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Posts Tagged ‘Miles Jupp’

This show takes its title from a song in Mary Poppins sung by Mr Banks, played by the actor David Tomlinson, the subject of the play. A one-man biographical memoir featuring Miles Jupp, and its rather good.

Tomlinson had a very successful career playing the archetypal English gent. Though he worked on stage and TV, it was his prolific big screen career, some fifty films, for which he was best known. Walt Disney was apparently initially reluctant to cast him as Banks, but must have warmed to him as he later also cast him in Bedknobs & Broomsticks and The Love Bug, a trio of films which made him recognisable to a generation of children, and their parents & grandparents.

In addition to his film career, we learn about his difficult relationship with his domineering father, who led a double life, and the contrasting close relationship with his autistic son, one of four he had with second wife Audrey. These moving moments alternate with extremely funny ones of English eccentricity, somewhat lost in translation in Hollywood. Lee Newby’s Magrittesque pale blue set provides the perfect backdrop. Jupp plays Tomlinson engagingly, with great audience contact, warmth and charm.

It appears to be comedy writer James Kettle’s first play; an impressive achievement indeed. Perhaps Jupp is so comfortable with Kettle’s lines because he writes them for the News Quiz too. There’s a delicacy and lightness of touch about the writing, staging and performance that makes for a delightful evening, well worth a couple of hours of your time.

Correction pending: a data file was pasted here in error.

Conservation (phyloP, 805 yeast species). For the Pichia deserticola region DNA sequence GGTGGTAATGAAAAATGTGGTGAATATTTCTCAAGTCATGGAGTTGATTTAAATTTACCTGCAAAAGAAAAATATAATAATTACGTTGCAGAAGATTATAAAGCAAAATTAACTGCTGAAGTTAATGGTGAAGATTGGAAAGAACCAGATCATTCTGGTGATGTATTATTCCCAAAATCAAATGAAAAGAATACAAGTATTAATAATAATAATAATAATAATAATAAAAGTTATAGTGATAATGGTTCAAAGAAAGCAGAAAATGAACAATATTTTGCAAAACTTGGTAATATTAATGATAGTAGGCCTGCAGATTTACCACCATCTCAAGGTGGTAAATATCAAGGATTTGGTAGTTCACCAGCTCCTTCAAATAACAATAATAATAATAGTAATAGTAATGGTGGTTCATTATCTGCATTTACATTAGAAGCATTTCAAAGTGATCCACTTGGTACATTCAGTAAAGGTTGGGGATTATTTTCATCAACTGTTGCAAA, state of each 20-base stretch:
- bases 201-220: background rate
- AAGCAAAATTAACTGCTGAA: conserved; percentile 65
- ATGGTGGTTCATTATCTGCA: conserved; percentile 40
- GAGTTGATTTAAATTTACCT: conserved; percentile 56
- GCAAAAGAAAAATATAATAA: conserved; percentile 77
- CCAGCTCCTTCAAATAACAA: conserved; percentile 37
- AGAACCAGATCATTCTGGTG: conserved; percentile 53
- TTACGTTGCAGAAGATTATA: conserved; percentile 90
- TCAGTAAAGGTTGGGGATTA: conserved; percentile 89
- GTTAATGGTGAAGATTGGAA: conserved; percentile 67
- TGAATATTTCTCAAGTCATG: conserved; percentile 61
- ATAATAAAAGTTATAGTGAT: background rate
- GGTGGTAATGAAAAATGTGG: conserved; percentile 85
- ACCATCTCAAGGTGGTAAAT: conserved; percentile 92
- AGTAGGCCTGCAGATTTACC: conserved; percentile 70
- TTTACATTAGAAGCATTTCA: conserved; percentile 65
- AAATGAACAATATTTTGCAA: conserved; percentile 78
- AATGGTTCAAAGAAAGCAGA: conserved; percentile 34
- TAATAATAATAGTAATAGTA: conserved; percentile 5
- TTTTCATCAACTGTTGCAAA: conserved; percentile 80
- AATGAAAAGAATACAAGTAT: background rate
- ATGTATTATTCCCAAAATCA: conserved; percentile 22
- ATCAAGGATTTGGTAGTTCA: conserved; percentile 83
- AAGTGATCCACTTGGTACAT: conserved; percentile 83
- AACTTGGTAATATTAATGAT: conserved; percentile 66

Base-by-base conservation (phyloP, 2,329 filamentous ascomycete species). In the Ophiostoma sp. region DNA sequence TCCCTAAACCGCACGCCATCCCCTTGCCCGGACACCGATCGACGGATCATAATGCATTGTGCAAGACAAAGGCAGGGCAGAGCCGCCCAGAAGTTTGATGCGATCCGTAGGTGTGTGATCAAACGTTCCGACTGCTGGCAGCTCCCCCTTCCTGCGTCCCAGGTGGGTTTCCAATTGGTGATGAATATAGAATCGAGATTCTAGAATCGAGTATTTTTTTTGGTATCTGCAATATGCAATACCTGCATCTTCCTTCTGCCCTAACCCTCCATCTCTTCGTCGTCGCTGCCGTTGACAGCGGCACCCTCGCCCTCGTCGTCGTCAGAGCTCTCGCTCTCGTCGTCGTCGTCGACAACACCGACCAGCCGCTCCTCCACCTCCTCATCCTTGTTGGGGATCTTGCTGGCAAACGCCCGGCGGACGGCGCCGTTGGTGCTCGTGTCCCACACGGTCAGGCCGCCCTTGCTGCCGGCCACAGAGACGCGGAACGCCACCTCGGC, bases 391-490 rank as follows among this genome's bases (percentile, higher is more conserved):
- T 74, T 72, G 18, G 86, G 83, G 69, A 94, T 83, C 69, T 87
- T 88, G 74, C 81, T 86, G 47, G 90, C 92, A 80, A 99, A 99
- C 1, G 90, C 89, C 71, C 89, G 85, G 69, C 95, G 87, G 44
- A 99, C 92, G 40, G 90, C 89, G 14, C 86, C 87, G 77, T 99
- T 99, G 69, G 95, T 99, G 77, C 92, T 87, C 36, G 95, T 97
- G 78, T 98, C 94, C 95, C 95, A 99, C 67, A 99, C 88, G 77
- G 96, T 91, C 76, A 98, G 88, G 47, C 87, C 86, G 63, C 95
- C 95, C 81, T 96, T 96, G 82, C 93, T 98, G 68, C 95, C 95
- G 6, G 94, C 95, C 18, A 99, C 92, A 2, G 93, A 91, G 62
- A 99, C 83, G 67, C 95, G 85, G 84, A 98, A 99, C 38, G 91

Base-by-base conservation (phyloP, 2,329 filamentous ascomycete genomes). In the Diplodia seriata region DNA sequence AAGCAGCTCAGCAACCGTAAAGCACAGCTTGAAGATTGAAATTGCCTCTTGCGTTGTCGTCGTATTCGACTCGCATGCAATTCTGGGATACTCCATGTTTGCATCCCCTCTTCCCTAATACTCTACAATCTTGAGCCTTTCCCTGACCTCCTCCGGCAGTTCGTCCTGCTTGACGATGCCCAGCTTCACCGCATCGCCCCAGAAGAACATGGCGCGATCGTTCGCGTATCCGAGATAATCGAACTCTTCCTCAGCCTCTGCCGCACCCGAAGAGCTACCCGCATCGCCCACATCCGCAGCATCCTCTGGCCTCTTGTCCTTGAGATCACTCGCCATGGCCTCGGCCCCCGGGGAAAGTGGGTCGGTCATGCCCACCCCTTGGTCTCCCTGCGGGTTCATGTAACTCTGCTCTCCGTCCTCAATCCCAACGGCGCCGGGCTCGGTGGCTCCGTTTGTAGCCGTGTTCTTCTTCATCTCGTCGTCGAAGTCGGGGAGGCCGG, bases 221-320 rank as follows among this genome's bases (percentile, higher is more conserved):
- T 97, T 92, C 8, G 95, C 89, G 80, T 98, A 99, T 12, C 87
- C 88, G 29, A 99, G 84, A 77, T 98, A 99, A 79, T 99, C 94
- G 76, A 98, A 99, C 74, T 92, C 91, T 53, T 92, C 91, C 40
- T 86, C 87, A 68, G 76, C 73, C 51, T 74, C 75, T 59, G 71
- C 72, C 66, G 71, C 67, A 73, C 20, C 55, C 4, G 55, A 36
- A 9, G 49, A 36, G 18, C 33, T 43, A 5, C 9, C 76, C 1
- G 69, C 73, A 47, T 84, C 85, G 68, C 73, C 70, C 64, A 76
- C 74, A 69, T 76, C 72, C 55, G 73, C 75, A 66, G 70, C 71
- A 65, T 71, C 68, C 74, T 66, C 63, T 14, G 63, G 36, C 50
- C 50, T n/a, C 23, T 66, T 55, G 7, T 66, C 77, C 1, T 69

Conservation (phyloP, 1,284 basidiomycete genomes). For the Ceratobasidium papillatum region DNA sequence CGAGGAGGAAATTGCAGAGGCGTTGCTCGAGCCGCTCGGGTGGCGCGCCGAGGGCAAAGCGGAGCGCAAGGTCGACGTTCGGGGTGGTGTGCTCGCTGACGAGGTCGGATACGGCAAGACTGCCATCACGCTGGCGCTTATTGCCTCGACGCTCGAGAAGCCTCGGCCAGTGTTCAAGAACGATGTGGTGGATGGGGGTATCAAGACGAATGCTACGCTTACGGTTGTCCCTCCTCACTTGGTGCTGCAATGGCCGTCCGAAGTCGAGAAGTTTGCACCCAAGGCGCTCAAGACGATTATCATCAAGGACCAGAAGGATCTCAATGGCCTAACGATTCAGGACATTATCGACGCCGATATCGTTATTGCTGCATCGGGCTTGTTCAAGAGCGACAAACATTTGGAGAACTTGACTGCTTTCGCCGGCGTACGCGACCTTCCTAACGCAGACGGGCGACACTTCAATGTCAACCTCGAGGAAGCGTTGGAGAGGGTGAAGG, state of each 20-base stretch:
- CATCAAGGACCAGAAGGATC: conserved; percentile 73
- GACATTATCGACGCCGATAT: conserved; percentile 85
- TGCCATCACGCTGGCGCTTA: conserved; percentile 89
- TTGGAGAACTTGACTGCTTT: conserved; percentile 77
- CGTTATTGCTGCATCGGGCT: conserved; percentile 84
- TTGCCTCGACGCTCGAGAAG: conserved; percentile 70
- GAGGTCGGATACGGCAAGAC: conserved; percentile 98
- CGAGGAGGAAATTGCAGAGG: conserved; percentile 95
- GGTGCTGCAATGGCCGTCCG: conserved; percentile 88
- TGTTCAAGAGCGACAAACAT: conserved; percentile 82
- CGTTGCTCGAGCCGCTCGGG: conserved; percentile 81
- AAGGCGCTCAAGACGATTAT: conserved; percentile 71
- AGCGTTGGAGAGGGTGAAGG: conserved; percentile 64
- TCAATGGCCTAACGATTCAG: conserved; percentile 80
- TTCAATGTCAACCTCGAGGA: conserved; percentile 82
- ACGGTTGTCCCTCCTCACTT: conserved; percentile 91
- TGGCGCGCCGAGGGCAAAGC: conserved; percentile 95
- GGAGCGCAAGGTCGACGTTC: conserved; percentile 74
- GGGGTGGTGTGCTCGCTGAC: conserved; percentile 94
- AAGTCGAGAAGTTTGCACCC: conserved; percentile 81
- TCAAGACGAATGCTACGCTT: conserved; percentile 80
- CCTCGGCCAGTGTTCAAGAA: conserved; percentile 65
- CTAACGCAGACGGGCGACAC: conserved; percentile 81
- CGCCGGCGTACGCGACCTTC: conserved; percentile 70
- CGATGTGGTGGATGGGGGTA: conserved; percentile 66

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Though its billed as a comedy and it made me laugh – a lot – there’s more to Sam Holcroft’s play about the family Christmas from hell; it made me think a lot too.

Emma, the daughter of Adam & Sheena, is to undergo CGT (cognitive-behavioural therapy) in an attempt to cure her chronic fatigue. CGT requires you to create rules for living – coping strategies. Until we meet Emma, we spend Christmas morning with her parents, grandmother, uncle and his new girlfriend preparing the lunch. They have their own coping strategies too and these are explained to us on two giant scoreboards. In the second half these ‘rules for living’ are elaborated and explained and points scored whenever the strategies are successfully implemented. Everyone begins to realise mum has been in denial about dad’s illness when he arrives for a visit from hospital, at which point things break down completely as rules are abandoned, truths revealed and things get thrown – big-time! When we do meet Emma, she appears to be the only normal person in the room.